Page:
The Influence Of Film On Human Space Exploration

By SpaceRef Editor
October 1, 2010
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The Influence Of Film On Human Space Exploration

Robert K. Weiss of the X-Prize Foundation gave an illuminating presentation about space and the film industry, as part of the 21st Symposium On Space Activity and Society at the 61st International Astronautical Congress in Prague. His talk, “Days of Future Past: Film Visions of Space Exploration, Commercialization and Tourism”, and co-authored by film expert Andy Cochrane, provided a compelling case of how rocketry and art of film grew together to entertain and inspire the public.

Robert Weiss began by pointing out that books, magazines and science fiction films have provided a variety of space visions throughout the years, while dealing with business and budget constraints, and trying to fulfill the interest of the public. The early days of filmmaking with a space theme began with the Lumiere Brothers and the infamous “Le Voyage Dans La Lune”, a 1902 film inspired by Thomas Edison and used elements from Jules Verne “From The Earth To The Moon. This was considered the first science fiction film, which used elementary trick photography, and shaped cinema from an entertainment and artistic perspective. It was interesting for Weiss to note that this film came out one year before the Wright bothers flew. Weiss leaped forward 2.5 decades to 1928, an epic milestone in science fiction, with the film “woman on the moon”/”Frau Im Mond” by Fritz Lang. The film tells the story of a professor inventor who is perfecting a ship to the moon to find gold. Here the depiction of a rocket launch is only 35 years prior to actual reality with Rocket V. The launch sequence in this silent film features the first countdown, invented as cinematic dramatic device. Interestingly the vision of launch countdown became reality in actual launches, and even the fantasy of finding gold on the moon became reality as lunar sample analysis showed traces of gold.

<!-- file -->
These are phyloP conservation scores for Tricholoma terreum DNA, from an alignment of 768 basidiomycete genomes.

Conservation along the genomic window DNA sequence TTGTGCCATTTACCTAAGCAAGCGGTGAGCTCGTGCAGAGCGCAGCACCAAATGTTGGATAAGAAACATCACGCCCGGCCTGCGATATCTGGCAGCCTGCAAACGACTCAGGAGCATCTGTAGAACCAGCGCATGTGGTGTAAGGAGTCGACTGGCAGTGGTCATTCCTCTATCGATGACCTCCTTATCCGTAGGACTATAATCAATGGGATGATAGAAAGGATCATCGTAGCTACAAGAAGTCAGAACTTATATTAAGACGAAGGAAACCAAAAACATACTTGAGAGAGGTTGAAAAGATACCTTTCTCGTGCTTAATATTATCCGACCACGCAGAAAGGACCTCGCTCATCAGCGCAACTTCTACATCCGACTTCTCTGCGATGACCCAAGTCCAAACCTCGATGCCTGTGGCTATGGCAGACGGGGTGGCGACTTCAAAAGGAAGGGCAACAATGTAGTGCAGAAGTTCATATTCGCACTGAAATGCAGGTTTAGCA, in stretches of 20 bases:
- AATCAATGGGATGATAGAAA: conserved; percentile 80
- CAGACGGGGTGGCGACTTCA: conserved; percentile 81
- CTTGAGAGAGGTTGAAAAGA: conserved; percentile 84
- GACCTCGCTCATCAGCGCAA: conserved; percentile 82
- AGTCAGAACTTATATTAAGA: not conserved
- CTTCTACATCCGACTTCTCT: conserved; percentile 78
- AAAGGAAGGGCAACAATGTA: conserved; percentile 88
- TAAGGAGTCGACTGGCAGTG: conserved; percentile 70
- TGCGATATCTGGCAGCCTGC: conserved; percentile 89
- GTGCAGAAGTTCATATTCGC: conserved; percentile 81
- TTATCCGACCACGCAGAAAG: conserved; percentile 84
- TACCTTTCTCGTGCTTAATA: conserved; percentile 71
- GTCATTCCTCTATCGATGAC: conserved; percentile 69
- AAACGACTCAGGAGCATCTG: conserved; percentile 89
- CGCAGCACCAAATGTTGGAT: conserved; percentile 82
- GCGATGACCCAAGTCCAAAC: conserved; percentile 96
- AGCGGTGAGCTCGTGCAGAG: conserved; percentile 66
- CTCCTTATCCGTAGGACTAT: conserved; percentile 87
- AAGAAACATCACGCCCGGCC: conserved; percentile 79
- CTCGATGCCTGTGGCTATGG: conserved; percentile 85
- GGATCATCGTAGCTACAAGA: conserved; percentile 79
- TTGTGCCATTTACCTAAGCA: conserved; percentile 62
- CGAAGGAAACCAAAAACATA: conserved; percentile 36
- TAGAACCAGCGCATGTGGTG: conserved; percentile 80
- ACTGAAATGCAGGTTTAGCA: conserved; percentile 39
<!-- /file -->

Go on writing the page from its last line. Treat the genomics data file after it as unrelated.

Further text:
Moving on to the 1930’s, that is when the term “science fiction” was coined, and magazines such as “Flash Gordon conquers the universe” (comic strip) and “Science Wonder Stories” emerged. In 1950 “Destination Moon” which was meant to serve as a documentary of the future by its filmmaker, tells a story where four businessmen arrange to test a rocket design to orbit Earth and go to the Moon before the Russians. With the project being on the verge of being cancelled due to a court order, they decide to blast off without tests.. When they get to the Moon they establish a base there, but are not certain they have enough fuel to return to Earth. It is interesting to note that when the spaceship lands on the moon, the commander makes a statement claiming the moon for the USA on behalf of all mankind, quite similar to Neil Armstrong’s famous moon landing statement in 1969. Weiss also made note of the 1955 film “Cat Women of the Moon” (which was later released in 3D), the 1963 film “Ikarie XB1”, and the infamous 1968 film “2001: A Space Odyssey” which has been considered a renaissance in cinema. The usage of branding of companies was used in “2001”, the concept which became reality when Spaceship One wore the logo of Virgin Galactic. Other films Weiss mentioned were the “Marooned” from 1969, “Outland” from 1981, and “2010” from 1984 which inspired the style for spaceship interior that is used today. The 1987 film “Amazon Women on the Moon”, which Robert Weiss himself directed, was based loosely on “queen of outer space”. The 2000 film Mission to Mars” includes endless science fiction ideas, and uses logos of corporate sponsors; and the 2009 film “Moon”, a low budget by son of David Bowie, employs the idea of a robotic astronaut helper/ companion, which could be realized in a not-so-distant future.

Weiss also noted the recent production of “From Earth to Moon”, which although is not a film, it is a TV series starring Tom Hanks. Robert Weiss asked the audience how many people saw a science fiction film that influenced their choice or direction in career, and many raised their hands. He commented this is not surprising, and that it shows the power of art on our lives. Weiss’s talk left the audience with the hope that more films, especially by world-renowned directors such as James Cameron, will continue to inspire the public and get more people excited about space.

This story is part of a special presentation by SpaceRef on The 61st International Astronautical Congress. For more news during the congress please visit our special page at:

SpaceRef staff editor.